House of Commons Hansard #72 of the 41st Parliament, 1st Session. (The original version is on Parliament's site.) The word of the day was seniors.

Topics

Pensions
Oral Questions

2:40 p.m.

Liberal

Judy Sgro York West, ON

Mr. Speaker, last week, the Prime Minister announced that he would be slashing OAS benefits for low-income seniors and baby boomers.

Despite campaigning on a platform that included promises not to attack seniors, not one Conservative MP has had the guts to speak out about this.

When will the Conservative backbench grow some backbone and start standing up for the seniors in this country?

Come on, Brad, it's your chance.

Pensions
Oral Questions

2:40 p.m.

Conservative

The Speaker Andrew Scheer

Order, please. I would ask the hon. member not to refer to individuals by their name.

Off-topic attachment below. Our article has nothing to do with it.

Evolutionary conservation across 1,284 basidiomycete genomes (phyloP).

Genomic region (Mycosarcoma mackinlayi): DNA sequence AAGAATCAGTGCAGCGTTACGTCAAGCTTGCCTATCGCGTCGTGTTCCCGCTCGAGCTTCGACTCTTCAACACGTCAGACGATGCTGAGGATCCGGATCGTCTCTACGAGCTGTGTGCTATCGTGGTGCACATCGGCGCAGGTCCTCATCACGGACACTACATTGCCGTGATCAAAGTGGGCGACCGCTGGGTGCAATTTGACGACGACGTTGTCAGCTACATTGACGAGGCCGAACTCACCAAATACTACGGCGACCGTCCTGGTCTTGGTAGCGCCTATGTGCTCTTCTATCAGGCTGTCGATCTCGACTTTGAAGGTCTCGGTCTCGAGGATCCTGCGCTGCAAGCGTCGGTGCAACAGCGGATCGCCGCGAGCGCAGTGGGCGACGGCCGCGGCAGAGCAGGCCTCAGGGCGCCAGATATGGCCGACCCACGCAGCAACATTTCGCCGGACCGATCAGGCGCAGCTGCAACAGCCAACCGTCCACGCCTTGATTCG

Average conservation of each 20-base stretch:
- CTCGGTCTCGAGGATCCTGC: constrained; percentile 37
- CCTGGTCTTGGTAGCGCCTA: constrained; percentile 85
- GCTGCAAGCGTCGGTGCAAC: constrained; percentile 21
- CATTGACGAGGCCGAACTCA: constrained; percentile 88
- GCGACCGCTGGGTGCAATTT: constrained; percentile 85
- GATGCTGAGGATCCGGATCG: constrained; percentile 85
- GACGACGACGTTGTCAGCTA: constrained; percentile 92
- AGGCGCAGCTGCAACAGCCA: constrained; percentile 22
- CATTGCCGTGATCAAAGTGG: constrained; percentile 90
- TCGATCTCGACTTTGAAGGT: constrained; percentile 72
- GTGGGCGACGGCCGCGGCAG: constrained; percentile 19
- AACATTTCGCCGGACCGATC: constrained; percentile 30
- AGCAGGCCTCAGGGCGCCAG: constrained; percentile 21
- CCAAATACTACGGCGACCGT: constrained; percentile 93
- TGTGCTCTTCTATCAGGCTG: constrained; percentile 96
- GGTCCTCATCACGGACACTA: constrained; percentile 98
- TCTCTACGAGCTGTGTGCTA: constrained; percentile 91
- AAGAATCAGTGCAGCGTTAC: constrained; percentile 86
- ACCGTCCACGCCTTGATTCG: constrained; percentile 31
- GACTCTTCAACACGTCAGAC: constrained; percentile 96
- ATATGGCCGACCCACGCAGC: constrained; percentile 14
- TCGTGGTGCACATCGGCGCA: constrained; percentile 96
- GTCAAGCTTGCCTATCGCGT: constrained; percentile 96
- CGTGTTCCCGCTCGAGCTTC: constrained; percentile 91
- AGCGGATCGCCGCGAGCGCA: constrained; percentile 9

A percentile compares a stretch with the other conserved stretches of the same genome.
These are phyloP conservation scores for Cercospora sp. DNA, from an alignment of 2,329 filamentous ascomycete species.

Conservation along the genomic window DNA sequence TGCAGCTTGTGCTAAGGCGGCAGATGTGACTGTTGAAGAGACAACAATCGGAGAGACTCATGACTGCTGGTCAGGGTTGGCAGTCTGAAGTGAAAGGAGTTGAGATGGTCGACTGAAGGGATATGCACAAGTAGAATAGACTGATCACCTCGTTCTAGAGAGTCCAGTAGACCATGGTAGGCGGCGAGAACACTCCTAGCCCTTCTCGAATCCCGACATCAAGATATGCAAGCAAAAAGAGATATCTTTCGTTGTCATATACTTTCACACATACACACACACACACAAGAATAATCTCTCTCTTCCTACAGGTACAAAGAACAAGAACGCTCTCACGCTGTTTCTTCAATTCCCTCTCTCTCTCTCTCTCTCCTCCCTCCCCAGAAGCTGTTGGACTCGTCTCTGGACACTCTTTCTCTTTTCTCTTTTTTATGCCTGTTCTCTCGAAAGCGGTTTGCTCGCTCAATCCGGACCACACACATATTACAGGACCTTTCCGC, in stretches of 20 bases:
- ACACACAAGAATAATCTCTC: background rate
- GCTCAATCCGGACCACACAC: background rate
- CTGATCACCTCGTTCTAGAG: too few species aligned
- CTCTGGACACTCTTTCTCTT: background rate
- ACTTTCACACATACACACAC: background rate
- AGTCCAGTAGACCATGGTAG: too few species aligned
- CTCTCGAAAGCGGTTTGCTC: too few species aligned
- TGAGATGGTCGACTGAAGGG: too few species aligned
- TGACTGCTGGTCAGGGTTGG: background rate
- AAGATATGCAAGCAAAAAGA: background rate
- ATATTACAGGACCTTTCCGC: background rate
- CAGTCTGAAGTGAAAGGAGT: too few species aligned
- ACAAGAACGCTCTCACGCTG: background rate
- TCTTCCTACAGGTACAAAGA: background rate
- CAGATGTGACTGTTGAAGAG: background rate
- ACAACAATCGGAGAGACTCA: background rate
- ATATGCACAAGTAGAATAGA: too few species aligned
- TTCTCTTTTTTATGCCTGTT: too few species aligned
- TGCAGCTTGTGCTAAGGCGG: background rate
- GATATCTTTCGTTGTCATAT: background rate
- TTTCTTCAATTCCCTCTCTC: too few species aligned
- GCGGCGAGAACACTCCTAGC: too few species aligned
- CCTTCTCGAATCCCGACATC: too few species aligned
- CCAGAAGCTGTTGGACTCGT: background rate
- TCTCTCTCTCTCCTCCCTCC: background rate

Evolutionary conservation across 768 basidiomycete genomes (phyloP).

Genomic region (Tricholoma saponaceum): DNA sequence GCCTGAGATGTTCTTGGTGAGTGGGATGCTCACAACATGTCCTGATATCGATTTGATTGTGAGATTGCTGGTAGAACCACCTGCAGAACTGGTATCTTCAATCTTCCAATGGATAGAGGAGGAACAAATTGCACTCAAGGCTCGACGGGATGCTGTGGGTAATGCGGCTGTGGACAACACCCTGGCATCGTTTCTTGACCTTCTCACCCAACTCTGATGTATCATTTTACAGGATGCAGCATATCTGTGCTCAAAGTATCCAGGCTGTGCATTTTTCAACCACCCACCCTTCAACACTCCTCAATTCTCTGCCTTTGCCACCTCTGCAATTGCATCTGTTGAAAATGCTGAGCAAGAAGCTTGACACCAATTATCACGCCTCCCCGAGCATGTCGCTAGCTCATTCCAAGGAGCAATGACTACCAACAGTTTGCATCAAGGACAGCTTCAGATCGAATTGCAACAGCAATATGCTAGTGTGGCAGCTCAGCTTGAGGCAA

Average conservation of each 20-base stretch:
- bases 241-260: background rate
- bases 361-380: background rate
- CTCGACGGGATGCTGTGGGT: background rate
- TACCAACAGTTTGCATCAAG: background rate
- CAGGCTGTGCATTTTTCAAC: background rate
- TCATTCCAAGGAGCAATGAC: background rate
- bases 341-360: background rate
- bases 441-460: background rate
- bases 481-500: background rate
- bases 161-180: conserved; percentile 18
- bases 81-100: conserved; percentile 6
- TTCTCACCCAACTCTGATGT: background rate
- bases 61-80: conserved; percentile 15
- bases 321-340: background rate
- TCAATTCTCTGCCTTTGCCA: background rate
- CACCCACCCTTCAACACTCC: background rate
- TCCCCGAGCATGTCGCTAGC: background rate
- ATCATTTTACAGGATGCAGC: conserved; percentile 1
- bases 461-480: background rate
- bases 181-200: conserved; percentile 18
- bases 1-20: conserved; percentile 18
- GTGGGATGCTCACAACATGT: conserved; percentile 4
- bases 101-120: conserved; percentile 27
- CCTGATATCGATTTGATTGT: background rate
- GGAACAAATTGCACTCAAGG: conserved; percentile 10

The hon. Minister of Human Resources.

Pensions
Oral Questions

2:40 p.m.

Haldimand—Norfolk
Ontario

Conservative

Diane Finley Minister of Human Resources and Skills Development

Mr. Speaker, when will the hon. member stop the fear-mongering and stop misleading Canadians because what she just said was blatantly false?

This is not about trying to conserve jobs. This is about ensuring that our old age security system is here for our current retirees and for future generations. The demographics are such that we need to take action now for the long term. We are protecting, as we have said repeatedly, the pensions of current retirees.

Pensions
Oral Questions

2:40 p.m.

Liberal

Scott Brison Kings—Hants, NS

Mr. Speaker, Fred Rhymes of Centre Burlington, Nova Scotia, retired early because of his health. However, when the markets crashed, so did Fred's savings. Now, Fred is counting on the OAS to help him make ends meet after he turns 65.